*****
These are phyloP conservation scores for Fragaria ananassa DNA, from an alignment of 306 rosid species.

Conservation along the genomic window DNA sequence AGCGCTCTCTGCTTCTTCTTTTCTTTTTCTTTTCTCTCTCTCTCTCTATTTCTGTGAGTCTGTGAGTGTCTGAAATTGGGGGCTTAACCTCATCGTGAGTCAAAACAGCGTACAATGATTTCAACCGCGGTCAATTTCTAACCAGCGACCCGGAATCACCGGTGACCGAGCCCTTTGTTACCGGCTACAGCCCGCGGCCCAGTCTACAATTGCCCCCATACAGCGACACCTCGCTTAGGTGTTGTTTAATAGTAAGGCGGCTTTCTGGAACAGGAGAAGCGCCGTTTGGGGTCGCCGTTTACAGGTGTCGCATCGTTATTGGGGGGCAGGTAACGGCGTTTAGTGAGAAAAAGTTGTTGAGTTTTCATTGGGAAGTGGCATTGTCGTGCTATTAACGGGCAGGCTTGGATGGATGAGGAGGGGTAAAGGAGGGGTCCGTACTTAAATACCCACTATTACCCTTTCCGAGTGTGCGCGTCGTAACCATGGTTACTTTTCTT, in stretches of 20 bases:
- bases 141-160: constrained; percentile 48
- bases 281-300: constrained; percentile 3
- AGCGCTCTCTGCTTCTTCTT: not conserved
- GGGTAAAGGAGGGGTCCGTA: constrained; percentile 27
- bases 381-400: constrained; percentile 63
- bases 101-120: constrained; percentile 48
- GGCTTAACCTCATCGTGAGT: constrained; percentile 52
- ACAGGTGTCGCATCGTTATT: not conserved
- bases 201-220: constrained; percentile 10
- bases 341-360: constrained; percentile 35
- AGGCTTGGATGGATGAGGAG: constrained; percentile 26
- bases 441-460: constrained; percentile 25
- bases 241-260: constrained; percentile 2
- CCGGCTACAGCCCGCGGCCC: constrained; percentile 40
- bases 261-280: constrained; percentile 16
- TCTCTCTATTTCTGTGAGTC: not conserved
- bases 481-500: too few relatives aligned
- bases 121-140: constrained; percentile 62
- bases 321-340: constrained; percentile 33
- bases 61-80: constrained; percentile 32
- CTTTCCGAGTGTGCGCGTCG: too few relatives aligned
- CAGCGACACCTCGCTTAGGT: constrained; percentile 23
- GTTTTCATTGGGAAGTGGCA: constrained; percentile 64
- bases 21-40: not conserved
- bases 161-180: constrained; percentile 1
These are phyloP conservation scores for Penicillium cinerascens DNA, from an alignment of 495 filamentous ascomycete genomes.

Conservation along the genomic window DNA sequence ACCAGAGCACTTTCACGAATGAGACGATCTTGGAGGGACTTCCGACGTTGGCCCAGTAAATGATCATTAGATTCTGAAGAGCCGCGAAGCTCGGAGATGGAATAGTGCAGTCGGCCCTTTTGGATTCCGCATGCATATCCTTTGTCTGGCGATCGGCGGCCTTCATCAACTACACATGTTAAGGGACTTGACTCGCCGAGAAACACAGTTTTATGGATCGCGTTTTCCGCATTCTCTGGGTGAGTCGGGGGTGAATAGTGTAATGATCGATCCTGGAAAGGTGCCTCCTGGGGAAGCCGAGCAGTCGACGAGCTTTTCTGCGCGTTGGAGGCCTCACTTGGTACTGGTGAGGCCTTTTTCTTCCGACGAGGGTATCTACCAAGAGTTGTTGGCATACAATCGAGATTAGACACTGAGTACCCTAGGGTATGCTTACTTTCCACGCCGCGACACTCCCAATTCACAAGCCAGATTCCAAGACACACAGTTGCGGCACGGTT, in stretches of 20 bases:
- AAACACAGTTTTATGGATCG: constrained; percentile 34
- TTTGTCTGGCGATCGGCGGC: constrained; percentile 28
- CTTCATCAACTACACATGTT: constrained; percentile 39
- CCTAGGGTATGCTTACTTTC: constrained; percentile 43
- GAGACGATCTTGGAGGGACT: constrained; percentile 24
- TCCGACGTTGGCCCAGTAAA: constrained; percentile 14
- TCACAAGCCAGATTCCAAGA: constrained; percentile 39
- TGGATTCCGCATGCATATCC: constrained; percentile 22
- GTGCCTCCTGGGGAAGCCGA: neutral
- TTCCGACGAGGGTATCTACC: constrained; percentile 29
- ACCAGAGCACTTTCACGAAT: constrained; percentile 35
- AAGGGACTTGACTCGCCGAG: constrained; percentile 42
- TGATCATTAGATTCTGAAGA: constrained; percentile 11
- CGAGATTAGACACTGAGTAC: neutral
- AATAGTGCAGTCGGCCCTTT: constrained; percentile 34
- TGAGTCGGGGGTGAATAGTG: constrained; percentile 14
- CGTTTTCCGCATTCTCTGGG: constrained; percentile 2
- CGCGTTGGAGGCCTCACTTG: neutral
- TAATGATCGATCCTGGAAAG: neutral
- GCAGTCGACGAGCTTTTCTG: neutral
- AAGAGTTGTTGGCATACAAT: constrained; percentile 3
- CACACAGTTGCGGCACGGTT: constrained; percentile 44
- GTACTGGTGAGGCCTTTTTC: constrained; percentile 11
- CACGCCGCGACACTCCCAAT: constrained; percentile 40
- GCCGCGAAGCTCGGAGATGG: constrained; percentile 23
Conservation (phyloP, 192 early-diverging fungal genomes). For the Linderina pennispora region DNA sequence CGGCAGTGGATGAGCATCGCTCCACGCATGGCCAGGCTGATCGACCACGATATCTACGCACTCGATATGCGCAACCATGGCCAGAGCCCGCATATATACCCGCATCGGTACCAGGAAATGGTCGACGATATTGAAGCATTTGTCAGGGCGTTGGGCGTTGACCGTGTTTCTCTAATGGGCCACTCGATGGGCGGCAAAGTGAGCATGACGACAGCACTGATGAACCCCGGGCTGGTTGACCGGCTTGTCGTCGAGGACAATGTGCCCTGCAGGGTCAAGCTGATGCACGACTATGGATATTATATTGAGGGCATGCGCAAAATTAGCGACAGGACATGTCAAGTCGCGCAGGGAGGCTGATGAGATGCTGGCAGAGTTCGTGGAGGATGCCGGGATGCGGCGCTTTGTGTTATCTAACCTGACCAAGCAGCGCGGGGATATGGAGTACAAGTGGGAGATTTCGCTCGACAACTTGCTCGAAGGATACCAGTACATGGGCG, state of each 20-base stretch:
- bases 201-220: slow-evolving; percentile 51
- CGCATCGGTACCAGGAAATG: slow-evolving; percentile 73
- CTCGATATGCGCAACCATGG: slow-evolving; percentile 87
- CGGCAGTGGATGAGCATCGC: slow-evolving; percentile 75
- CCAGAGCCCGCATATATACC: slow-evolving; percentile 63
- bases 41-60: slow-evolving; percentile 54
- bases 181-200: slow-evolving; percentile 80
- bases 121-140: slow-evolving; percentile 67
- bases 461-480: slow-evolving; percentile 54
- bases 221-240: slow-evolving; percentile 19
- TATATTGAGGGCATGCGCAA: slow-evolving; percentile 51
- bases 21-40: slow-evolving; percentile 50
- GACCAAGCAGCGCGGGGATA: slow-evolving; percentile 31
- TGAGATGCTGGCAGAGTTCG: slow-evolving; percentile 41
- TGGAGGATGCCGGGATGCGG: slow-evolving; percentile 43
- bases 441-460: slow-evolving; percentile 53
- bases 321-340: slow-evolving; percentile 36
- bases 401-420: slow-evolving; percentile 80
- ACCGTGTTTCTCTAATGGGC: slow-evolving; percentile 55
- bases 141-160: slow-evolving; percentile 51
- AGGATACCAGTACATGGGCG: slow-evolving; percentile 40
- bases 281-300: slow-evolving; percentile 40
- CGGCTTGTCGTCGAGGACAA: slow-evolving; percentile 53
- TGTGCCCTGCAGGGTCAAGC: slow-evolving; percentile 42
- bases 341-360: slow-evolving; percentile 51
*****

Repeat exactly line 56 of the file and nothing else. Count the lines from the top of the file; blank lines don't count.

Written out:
- bases 201-220: slow-evolving; percentile 51